The Patriots have veterans Leigh Bodden and Shawn Springs and recent draft picks Jonathan Wilhite, Darius Butler and Terrence Wheatley.

Patriots coach Bill Belichick was big on McCourty as a "four-down football player" who can play in any defensive situation and then contribute on special teams.

"It's hard for me to picture a player who can do more than that," Belichick said. "There aren't too many players that can really impact the game on first, second, third and fourth downs. I think that he can be a player that can contribute in all four of those areas, and I think that gives him a lot of versatility and a lot of value. You may disagree, but I don’t see it that way."

Pats trade back twice, draft Devin McCourty

April, 22, 2010
The New England Patriots traded back two spots, then traded back three more spots before selecting Rutgers cornerback Devin McCourty 27th overall in Thursday night's draft.

Why the Patriots took him: You never can have enough cornerbacks, and the AFC East is turning into an aerial division. The New York Jets will field an offense that features Braylon Edwards, Santonio Holmes and Jerricho Cotchery. The Miami Dolphins recently added Brandon Marshall.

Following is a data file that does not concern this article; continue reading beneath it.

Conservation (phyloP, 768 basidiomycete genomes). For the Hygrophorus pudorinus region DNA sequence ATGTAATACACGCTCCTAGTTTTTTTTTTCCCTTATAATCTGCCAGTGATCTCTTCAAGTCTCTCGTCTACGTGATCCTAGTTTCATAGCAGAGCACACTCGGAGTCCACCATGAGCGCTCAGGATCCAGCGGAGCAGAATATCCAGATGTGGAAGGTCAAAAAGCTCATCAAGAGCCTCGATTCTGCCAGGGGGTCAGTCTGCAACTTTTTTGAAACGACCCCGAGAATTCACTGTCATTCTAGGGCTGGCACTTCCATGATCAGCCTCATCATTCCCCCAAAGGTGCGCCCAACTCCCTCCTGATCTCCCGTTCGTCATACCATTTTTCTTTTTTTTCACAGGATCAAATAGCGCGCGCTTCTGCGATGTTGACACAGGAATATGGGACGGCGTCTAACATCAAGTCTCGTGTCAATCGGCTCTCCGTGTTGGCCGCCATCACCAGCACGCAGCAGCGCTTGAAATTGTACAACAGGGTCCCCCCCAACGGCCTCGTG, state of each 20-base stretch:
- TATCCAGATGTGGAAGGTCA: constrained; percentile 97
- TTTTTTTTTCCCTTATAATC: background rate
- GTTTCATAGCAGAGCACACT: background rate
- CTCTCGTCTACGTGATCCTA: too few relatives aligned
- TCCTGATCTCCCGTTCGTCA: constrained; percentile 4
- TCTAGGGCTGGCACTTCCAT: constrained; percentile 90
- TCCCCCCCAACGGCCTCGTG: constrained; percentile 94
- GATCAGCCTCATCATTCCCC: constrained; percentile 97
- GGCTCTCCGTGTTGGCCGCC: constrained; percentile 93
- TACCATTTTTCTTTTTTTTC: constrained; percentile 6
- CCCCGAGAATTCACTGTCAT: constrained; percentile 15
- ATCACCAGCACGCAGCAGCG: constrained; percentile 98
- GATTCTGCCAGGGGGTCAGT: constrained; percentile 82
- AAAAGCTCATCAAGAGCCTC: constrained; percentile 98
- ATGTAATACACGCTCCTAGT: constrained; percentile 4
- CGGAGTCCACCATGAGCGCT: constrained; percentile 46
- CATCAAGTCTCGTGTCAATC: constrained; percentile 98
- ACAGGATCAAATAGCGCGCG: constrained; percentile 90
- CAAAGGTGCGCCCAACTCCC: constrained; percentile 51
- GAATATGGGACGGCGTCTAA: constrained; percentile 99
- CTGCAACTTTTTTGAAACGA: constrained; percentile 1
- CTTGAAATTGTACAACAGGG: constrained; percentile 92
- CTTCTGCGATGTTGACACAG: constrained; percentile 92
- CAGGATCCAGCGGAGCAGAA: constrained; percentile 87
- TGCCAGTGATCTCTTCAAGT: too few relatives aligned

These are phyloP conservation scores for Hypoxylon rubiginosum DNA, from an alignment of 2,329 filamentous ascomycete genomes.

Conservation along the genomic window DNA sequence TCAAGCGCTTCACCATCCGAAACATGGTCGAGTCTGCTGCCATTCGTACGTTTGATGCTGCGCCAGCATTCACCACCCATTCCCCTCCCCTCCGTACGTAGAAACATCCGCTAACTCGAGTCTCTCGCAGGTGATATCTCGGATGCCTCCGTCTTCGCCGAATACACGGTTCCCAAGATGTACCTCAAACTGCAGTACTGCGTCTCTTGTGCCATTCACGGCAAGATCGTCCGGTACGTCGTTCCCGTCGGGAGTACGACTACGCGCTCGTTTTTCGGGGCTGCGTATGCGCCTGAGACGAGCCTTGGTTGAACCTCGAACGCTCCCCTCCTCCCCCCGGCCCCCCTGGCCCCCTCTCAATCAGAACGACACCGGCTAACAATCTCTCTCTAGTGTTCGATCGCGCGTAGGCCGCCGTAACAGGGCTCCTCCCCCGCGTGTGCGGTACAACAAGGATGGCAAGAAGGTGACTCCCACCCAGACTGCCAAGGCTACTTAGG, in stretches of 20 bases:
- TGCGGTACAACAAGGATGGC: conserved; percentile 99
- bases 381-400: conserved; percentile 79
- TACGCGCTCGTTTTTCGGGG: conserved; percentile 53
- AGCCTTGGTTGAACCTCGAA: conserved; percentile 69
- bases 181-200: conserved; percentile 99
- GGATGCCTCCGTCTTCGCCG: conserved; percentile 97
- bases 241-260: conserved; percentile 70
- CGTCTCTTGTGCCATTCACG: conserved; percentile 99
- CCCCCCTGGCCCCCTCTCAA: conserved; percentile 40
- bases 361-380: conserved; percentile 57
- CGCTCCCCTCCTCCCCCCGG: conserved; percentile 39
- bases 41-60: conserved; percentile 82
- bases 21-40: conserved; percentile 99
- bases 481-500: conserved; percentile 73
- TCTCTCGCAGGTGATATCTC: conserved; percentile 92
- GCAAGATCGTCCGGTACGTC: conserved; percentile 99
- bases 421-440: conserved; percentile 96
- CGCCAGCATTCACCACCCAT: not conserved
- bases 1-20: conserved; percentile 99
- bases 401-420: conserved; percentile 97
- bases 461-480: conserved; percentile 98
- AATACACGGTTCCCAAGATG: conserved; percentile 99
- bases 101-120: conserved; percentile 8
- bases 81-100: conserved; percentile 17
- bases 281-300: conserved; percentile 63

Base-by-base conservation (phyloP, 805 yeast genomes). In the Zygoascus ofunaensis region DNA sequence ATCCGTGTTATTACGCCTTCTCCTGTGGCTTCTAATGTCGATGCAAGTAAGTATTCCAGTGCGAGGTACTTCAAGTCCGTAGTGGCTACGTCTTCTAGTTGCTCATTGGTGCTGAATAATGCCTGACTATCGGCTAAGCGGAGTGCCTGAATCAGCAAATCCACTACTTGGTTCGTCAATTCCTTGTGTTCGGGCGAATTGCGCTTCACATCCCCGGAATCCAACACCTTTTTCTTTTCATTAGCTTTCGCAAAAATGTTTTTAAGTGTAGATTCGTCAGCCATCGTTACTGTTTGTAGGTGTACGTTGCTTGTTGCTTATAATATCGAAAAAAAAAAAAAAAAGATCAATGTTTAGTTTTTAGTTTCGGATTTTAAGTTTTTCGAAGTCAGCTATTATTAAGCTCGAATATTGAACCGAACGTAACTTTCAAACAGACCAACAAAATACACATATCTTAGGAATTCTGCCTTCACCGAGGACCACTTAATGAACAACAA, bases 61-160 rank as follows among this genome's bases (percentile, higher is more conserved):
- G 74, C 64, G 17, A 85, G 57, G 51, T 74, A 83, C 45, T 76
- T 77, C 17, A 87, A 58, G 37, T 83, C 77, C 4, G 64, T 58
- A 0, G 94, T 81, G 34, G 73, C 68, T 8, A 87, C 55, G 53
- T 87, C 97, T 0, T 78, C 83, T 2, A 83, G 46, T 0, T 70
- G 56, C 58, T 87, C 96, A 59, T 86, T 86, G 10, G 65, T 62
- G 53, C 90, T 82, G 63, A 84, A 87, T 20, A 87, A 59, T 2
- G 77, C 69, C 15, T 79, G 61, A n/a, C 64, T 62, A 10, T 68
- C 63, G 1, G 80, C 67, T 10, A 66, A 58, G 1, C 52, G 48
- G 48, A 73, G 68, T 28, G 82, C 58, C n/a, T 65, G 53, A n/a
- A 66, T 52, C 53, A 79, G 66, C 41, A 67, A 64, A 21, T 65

Where McCourty fits on roster: He joins a crowded depth chart. The Patriots re-signed Leigh Bodden and have Jonathan Wilhite (fourth round in 2008), Darius Butler (41st overall last year), Terrence Wheatley (62nd overall in 2008) and Shawn Springs.

Scouts Inc. says: Seasoned and savvy. Understands routes concepts and get into proper position in zone coverage. Flashes anticipation in man-coverage but needs to show more consistency in this area. Plays bigger than size suggests. Displays good short-term memory to move on once beaten. ... Willing and active in run support. Sound overall tackler. Does not have a lot of ammunition in holster but not afraid to throw weight around when filling on the perimeter. Does a good job of anticipating and is effective going down low to knock bigger ball carriers off feet. Uses hands well to disengage from blocks by can be controlled by bigger receivers on occasion.